A sustainable modern beach house in the dunes.
A client came to ZeroEnergy Design with an interesting proposition. They wanted to commission the design of an environmentally sensible beach home on Cape Cod. The trick was that they had some unusual space requirements, a narrow lot on an environmentally sensitive site, and a magnificent west-facing view.
THE CLIENT. A professional couple, each in different medical fields, have a large family including grown children and grandchildren. They normally reside in downtown Boston, but plan to spend their summers and weekends on the Cape. While their Boston residence accommodates some of their children, their new beach home will be the only place that will accommodate all seven of them, including their significant others and the grandchildren, thus dictating the need for an extensive number of bedrooms. The entire family will gather over the summer and on holidays, while the couple will use the home by themselves during weekends throughout the year.
CREATIVE PROGRAMMING. Planning for the extreme variation in occupancy was an issue the designers dealt with from the start. The home is split into a ˜Living Bar' and a ˜Sleeping Bar.' The Sleeping Bar is the expansion module with numerous bedrooms & bathrooms to accommodate the entire family. The Living Bar includes the living and dining areas, as well as a secondary master bedroom – all that the couple needs when the children are away. This programmatic zoning allows the Sleeping Bar to be shut down during the majority of the year to decrease energy use.
PERFORMANCE CHALLENGE. The site has a spectacular west-facing view of the water and sunset. The area of west-facing orientation of the glazing used to capture this view certainly isn't ideal for energy performance. The narrow lot size, combined with the client's square footage requirements and the obvious desire to be able to take in the view from the primary living space made the un-ideal orientation of the glazing unavoidable. The rest of the building envelope certainly offsets the luxury view. The contractor built the double stud framing which allows a continuous layer of foam insulation (uninterrupted by studs). The geothermal system, coupled with a radiant heating system, will supply all of the heating and cooling for the year. Energy efficient appliances, water heaters, and energy efficient fixtures complete the package. The client also decided to minimize the home's reliance of fossil fuels, using propane is only for cooking and an ambient fireplace.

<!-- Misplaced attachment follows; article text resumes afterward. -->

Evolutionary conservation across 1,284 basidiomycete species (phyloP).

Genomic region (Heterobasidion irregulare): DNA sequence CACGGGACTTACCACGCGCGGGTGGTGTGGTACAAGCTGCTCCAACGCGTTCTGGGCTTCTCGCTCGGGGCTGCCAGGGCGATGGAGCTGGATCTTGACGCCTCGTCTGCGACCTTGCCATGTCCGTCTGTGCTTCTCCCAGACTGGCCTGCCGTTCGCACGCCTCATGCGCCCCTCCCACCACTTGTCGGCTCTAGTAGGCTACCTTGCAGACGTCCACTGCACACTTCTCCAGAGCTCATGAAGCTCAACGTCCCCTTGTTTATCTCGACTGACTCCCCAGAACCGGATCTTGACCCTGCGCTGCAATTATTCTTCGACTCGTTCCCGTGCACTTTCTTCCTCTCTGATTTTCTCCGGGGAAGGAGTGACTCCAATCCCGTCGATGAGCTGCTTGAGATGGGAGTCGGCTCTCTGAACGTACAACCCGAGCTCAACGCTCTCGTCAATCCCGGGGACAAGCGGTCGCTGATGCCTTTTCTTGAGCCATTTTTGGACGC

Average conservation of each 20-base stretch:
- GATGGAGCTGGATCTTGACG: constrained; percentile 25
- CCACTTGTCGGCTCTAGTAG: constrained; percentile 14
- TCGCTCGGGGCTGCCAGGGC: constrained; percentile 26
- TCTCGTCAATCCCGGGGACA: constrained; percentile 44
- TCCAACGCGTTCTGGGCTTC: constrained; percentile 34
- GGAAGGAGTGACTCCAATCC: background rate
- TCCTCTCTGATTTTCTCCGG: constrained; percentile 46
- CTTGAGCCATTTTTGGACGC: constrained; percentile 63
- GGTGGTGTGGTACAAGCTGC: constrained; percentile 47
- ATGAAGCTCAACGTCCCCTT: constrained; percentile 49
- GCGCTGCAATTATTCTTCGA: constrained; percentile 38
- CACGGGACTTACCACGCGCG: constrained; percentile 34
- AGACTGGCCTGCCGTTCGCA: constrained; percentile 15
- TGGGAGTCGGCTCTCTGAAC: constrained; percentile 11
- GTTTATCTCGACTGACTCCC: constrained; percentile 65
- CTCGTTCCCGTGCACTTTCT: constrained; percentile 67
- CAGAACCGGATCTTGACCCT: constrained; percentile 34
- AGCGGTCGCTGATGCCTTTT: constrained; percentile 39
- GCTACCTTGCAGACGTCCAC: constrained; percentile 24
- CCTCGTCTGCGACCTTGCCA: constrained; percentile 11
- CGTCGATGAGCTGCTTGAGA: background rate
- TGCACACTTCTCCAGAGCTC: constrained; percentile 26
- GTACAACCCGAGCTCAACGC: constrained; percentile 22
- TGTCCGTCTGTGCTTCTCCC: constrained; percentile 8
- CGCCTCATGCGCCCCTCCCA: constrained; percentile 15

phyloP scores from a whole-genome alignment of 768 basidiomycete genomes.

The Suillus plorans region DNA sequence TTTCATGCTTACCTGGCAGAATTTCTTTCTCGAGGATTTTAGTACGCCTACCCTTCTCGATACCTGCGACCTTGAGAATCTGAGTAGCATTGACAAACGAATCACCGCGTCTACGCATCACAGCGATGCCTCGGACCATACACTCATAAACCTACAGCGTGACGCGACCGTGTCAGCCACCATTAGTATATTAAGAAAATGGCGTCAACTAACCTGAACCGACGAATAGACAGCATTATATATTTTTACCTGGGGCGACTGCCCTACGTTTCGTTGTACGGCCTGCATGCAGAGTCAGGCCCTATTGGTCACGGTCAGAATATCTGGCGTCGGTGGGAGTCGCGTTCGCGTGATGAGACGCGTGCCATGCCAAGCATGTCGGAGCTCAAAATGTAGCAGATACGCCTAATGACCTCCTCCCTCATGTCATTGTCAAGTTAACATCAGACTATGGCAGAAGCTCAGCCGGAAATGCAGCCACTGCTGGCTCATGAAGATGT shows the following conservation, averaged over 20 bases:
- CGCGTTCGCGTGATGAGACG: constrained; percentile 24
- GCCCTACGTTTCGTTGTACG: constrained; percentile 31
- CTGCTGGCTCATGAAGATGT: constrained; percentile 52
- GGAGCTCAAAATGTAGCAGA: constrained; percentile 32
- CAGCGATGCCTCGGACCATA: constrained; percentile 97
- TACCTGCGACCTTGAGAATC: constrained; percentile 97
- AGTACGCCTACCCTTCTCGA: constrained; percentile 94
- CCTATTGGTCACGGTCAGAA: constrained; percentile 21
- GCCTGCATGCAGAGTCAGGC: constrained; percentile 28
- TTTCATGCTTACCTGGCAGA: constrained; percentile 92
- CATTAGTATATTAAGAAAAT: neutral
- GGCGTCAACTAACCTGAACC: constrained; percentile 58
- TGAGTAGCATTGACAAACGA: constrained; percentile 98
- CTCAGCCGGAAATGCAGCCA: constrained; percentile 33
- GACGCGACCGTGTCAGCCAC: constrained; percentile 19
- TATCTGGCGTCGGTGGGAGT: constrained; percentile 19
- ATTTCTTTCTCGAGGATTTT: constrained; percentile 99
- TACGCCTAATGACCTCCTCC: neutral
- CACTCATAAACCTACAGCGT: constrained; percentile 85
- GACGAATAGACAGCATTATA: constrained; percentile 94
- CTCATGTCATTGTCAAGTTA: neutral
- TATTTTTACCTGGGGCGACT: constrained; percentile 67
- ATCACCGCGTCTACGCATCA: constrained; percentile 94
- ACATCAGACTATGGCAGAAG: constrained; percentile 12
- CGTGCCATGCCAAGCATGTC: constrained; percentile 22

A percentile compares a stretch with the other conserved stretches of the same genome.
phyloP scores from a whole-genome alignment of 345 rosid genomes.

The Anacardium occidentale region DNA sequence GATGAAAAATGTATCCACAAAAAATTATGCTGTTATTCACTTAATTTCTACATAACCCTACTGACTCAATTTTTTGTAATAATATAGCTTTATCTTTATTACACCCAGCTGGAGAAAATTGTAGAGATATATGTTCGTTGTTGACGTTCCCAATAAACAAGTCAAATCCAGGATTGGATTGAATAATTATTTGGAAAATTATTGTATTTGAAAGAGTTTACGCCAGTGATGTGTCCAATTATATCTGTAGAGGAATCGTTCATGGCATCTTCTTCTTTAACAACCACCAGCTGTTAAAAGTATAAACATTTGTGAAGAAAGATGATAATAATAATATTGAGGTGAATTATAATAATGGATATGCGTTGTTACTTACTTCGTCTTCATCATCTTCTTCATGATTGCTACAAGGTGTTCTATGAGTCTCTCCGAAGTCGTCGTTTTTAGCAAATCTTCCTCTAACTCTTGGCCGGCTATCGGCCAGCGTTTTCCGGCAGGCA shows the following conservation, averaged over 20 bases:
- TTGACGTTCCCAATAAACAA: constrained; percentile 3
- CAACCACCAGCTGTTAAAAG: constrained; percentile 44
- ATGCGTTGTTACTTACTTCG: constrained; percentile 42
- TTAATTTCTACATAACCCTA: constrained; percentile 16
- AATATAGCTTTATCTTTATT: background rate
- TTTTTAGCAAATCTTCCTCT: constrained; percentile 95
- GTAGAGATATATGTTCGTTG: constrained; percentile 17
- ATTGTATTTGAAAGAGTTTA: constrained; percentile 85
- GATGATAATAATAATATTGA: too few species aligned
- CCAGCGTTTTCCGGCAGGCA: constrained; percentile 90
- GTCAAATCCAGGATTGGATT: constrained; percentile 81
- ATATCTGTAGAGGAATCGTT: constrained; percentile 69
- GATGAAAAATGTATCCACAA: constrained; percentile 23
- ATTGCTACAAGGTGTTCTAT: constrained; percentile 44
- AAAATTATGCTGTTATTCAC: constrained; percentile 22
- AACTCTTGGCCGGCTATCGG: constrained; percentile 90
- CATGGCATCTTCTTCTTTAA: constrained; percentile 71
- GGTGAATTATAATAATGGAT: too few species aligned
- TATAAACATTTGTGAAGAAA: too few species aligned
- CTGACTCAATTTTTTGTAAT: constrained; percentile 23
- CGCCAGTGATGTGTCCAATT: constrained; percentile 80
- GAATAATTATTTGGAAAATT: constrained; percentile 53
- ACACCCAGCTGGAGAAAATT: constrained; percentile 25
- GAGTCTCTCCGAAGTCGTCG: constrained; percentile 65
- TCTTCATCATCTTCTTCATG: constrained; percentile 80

SOLAR WITH BACKUP. The roof sports a large solar electric array to offset energy usage through the use of net metering. A battery back-up and energy management system stores electricity from the solar array to ensure the basic functions of the home through blackouts without the use of a gas-powered generator. The combination of the energy efficient building envelope and systems with the solar array allows the home to produce nearly as much energy as it uses over the course of a year.
SELECTIONS. Choices were also made to promote healthy indoor air quality. Flooring was limited to slate, bamboo, and polished concrete, while omitting any carpeting that might capture dust, mites, mold, or moisture. The rapidly renewable bamboo flooring is bound with nontoxic glues. The insulation in interior walls and floor, used for sound insulation and to improve the performance of the radiant heating system, is formaldehyde-free. An air exchange and energy recovery system will provide clean fresh air throughout the year.
Finally, the exterior finishes will allow the home to turn a traditional Cape Cod grey and blend into the dunes. The site is vegetated with indigenous plants that prevent erosion and won't require irrigation.
Add your own project for the chance to be featured in Editor's Picks.